Resilience key to boosting mental health

January 28, 2022
Resilience key to boosting mental health

The last two years have caused great waves of depression and anxiety, so much so that it has presented unexpected and unique challenges to our mental health. To better prepare ourselves for the years to come it is crucial to develop resilience in order to maintain our mental health and overall well-being.

To make a positive change, Associate professor Suzette Brémault-Phillips of the Faculty of Rehabilitation Medicine at the University of Alberta (U of A), Canada, said a complete routine overhaul isn’t quite necessary.

“Everyone’s going through it: the amount of fear and anxiety, the fragility of life, people wondering about their own well-being and what happens if they get sick and how quickly things can change on a dime.

“These things seem so small—going for a walk, getting out in the sunshine, expressing gratitude, lending a helping hand—and yet what it does is it actually changes our biochemistry and our thinking processes. It gives us a break and enables us to look at things in a different way,” she surmised.

Here are some simple tips by Brémault-Phillips that help build up resilience:

a. Take care of your physical health

Simple things like going for a walk, doing an at-home workout, getting enough sleep every night or choosing healthy foods – our physical and mental health are both important when it comes to developing resilience.

“We know exercise works. We know sleep is imperative. We know eating properly makes a difference,” said Brémault-Phillips. “If we don’t take care of those little things, if one building block flips, all of a sudden the rest of the tower starts to collapse. It’s the same thing with our well-being and our health.”

b. Get out in nature

Spending time outdoors helps our well-being in a number of ways, giving us a dose of sunlight, some exercise, and a bit of a mental break.

Brémault-Phillips goes a step further: on cold winter days, she places a treadmill in front of a screen showing a nature scene, to be able to have a quick but enjoyable exercise session.

c. Evaluate your environment

If you dread sitting down at your remote workstation in a gloomy, windowless corner of your home every day, Brémault-Phillips suggests finding ways to make your surroundings more uplifting. This can be done by placing a few small plants near your workspace or playing some of your favorite music out loud.

Another key component of a healthy environment depends on the amount of light available. Work whilst facing a window, take a midday break to walk outside in the sunshine, or invest in a “SAD lamp,” which simulates sunlight to alleviate seasonal affective disorder.

d. Reconnect with your playful side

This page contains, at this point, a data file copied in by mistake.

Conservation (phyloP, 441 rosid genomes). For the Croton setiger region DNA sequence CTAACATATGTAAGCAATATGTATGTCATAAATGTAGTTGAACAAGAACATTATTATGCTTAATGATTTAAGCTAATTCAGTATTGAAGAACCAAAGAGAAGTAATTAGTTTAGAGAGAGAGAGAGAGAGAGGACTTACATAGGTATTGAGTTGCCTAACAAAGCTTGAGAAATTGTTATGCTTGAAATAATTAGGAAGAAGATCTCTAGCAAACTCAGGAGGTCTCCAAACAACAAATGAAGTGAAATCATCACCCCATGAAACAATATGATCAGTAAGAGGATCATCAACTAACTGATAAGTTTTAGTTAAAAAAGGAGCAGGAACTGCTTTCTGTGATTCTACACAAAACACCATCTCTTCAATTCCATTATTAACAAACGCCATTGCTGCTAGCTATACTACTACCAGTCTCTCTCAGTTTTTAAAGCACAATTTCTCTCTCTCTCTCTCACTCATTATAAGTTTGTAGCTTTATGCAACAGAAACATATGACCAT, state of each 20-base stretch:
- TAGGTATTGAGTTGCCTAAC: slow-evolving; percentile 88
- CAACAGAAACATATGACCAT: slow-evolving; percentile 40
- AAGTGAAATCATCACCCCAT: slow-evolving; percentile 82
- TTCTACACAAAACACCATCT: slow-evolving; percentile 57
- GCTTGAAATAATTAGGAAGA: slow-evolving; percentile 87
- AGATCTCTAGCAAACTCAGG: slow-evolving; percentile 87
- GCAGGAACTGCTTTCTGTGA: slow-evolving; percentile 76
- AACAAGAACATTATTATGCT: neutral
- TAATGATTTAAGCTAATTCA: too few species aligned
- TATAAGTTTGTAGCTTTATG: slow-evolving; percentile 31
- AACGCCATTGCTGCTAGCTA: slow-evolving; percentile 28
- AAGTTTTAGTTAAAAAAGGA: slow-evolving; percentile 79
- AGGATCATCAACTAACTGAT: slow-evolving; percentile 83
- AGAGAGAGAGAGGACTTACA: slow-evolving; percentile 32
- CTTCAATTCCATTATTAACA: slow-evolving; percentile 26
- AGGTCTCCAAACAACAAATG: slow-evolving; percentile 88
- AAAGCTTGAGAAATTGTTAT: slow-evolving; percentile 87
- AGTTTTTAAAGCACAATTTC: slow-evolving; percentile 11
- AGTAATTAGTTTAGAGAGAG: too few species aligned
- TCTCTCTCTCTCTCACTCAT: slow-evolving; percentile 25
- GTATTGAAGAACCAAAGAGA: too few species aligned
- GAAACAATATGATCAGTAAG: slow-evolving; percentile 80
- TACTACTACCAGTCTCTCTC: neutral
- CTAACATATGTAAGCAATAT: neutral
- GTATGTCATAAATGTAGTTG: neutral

Whether you’re a devoted gamer or someone who hasn’t touched a console since you were a child, consider exploring some of the many games and resources available. “Video games and virtual reality can be really connecting,” said Brémault-Phillips. “Engaging in parallel or collaborative games is also good, be it video games, a virtual puzzle, [or] Scrabble, whatever someone may be able to do.”

e. Be optimistic

News feeds and conversations nowadays seem like a black cloud with no relief in sight. If you’ve picked up the habit of “doomscrolling,” especially focusing on the latest news on COVID-19, take a moment to reframe the situation and see whether you can bring a different mindset to it that isn’t so depressing.

“Also be aware. Make informed decisions and respond to different situations rather than just reacting to them,” said Brémault-Phillips. “Be a little bit flexible in your thinking, not thinking the worst all the time, but choosing to see what might be good in a situation, however unfortunate it may be.”

f. Lend a hand if you can

Over the course of the pandemic, social circles have contracted and feelings of loneliness have plagued many people, from children to older adults. Brémault-Phillips suggests finding a way to reach out to others, whether that involves going for a walk with a friend, scheduling a Zoom game night with extended family or hopping on the phone for a quick chat.

“We’re not built to be alone. There needs to be an intentionality about connection.”

As Director of the U of A-led Heroes in Mind, Advocacy and Research Consortium (HiMARC), Brémault-Phillips helps deliver immersive virtual reality therapy to military members and veterans as well as front-line health workers and others who have experienced trauma because of the pandemic. Besides the above, she also mentioned apps to help develop the habit of mindfulness, to learn to meditate, to guide you through workout routines and more.

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Category: Features, Wellness and Complementary Therapies

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